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Nov 03, 2017

India Trade Mission

Governor Eric J. Holcomb concluded a five-day economic development trade mission to India after meeting with government and business leaders in Agra, Bangalore, Mysore, Pune and Delhi to strengthen partnerships between Indiana and India and discussing opportunities to advance collaboration in business, education and workforce development initiatives.  



"Business moves at the speed of relationships, and our relationship with India is stronger than ever before," Governor Holcomb said. "India and Indiana are a natural match in a number of industries and this trade mission has already produced results. I'm thrilled to be the first sitting Indiana governor to visit India, and I look forward to the continued growth of this mutually beneficial partnership."

 


 

During the trip, Governor Holcomb and Secretary of Commerce Jim Schellinger met with executives of India-based companies with Indiana operations and Indiana-based companies with India operations, including: 

• AXISCADES, a Bangalore-based provider of product engineering solutions for engineering solutions to aerospace, defense, heavy engineering, automotive, energy, medical and health care companies announced plans to locate its North American headquarters in Indiana, with plans to launch operations in the spring of 2018 and create up to 500 new, high-wage jobs by the end of 2023.
 
• Infosys, a provider of technology and next-generation services, that is headquartered in India. In May, the company announced plans to establish a tech and innovation hub in central Indiana focused on cutting-edge technology, including artificial intelligence, machine learning, user experience, emerging digital technologies, cloud and big data. The company plans to create up to 2,000 new jobs over the next five years to support its growth and will also focus on training and workforce development initiatives to help fill the positions.

As part of that focus, Infosys and Purdue University have established a five-year agreement to propel technology innovation and workforce development, with Purdue providing classes and training for many of the company's new hires as well as lifelong learning opportunities via specialist online courses for existing Infosys employees. Governor Holcomb and the Indiana delegation visited the company's headquarters in Bangalore and traveled to its Mysore campus, a 330-acre operation that supports Infosys' software development and education center.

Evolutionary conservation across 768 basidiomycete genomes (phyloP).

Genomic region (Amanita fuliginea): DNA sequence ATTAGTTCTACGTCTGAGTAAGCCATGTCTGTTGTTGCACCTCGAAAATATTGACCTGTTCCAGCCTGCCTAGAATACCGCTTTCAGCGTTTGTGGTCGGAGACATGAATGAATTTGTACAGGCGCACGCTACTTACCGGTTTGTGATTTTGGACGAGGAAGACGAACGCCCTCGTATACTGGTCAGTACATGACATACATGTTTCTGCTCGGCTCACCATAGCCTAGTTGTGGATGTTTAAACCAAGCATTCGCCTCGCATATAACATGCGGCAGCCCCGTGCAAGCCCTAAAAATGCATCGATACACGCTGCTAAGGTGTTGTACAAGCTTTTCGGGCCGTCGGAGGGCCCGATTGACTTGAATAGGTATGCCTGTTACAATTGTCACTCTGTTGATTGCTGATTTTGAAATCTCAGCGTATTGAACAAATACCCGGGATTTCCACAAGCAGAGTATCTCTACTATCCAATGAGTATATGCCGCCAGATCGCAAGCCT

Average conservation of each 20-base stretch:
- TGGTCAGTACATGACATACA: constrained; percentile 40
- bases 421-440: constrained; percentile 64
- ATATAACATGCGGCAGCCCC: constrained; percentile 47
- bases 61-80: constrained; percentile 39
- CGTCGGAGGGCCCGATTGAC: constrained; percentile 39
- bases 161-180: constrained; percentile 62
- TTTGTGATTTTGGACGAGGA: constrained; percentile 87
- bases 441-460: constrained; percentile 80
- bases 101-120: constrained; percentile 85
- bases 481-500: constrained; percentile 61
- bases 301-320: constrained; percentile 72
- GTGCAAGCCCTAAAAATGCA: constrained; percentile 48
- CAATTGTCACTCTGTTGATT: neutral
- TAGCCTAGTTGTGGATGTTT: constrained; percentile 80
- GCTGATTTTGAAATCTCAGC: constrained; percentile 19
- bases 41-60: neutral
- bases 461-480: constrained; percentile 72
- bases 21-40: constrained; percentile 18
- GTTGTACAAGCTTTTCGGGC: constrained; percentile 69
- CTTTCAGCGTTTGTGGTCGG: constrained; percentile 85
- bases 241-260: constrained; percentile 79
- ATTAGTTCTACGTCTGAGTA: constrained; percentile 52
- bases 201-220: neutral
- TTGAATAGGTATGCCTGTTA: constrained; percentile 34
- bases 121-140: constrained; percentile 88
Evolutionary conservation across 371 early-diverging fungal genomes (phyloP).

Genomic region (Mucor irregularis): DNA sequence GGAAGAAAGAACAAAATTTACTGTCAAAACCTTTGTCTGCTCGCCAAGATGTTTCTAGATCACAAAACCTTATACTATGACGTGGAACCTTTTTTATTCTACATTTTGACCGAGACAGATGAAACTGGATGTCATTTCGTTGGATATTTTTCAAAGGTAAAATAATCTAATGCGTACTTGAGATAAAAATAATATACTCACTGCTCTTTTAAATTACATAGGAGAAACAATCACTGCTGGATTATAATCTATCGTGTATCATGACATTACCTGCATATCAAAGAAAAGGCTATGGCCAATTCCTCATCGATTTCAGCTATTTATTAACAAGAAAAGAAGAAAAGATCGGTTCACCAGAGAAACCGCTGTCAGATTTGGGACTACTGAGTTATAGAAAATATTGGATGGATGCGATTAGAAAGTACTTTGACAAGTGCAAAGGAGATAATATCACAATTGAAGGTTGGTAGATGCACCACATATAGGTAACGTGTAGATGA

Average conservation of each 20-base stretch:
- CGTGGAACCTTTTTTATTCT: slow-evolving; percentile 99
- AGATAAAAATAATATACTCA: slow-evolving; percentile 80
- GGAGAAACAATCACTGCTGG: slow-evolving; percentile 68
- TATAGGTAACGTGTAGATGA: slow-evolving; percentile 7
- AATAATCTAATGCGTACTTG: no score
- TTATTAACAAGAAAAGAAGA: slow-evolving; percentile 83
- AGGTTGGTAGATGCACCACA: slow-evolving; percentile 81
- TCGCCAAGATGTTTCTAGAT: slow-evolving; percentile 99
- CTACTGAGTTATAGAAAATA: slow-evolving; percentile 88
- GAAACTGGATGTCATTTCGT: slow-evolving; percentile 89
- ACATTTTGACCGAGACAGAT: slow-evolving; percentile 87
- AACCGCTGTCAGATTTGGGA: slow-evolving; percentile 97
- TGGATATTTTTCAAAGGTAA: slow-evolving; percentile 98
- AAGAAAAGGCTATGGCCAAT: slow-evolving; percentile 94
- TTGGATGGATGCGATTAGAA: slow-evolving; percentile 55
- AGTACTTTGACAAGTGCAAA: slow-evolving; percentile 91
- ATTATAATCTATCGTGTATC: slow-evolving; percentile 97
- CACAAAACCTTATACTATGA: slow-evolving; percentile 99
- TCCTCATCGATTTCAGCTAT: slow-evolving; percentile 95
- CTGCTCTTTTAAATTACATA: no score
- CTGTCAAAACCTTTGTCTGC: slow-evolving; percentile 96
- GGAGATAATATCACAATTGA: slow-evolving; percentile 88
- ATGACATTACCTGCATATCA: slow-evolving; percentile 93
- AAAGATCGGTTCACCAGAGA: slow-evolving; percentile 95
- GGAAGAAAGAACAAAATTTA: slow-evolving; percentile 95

• Cummins, which is headquartered in Columbus, Indiana, and operates on six continents and in more than 190 countries and territories around the world. In India, the company has 20 plants in addition to its Mumbai headquarters and employs more than 10,000 associates. Members of the delegation visited Cummins' Pune, India, operations, touring the company's new Technical Center and met with professors of the Cummins Women's College of Engineering, which is dedicated to increasing the number of trained and educated women in STEM. 
The governor and Secretary of Commerce also attended a business round table hosted by the Federation of Indian Chambers of Commerce & Industry, joined by executives of India-based companies, including Tata Power, Wipro, Bharat Forge Ltd., and JSW Infrastructure Limited; Indiana-based companies with India operations, including ZimmerBiomet and Eli Lilly; as well as global businesses with operations in both India and Indiana, including ArcelorMittal and Lockheed Martin. During the event, the group discussed opportunities to partner across government, business and industry to advance innovation, workforce development and foreign direct investment.

During the trip, the Governor Holcomb and First Lady Janet Holcomb also met with U.S. and Indian government officials in Delhi to strengthen partnerships between Indiana and India, including Sushma Swaraj, Minister of External Affairs; CR Chaudhary, Minister for Commerce and Secretary; Dr. S. Jaishakar, Foreign Secretary; and officials of the U.S. Embassy. Earlier in the week, the governor also met with Karnataka Minister for IT, BT and Tourism Priyank Kharge to establish a sister-state relationship between Indiana and Karnataka, an Indian state home to Bangalore and growing tech industry.

And in Bangalore, Mrs. Holcomb focused on educational ties, visiting Christel House India - Bangalore, complementing her visit to Christel House Academy South in Indianapolis last month. Christel House India - Bangalore serves more than 1,200 students and is one of two schools in the country. The first lady joined the students for art class, computer lab and learned more about the school's college and career program, which is designed to prepare K-12 students for life after high school.

Indiana and India share a number of economic, educational and cultural ties, and that trend continues to grow. Indiana exports to India, for example, have increased 117 percent since 2006, totaling $266.6 million in 2016, while India-based companies like Infosys, Appirio (which was acquired by Wipro) and AXISCADES have made significant job creation plans in recent years. Additionally, many of Indiana’s higher education institutes share ties to India with more than 3,600 Indian undergraduate, graduate and professional students studying at Indiana University and Purdue University alone last year. Purdue University is also home to the largest enrollment of Indian undergraduate students of any U.S. college or university, with 881 students in the fall of 2016.

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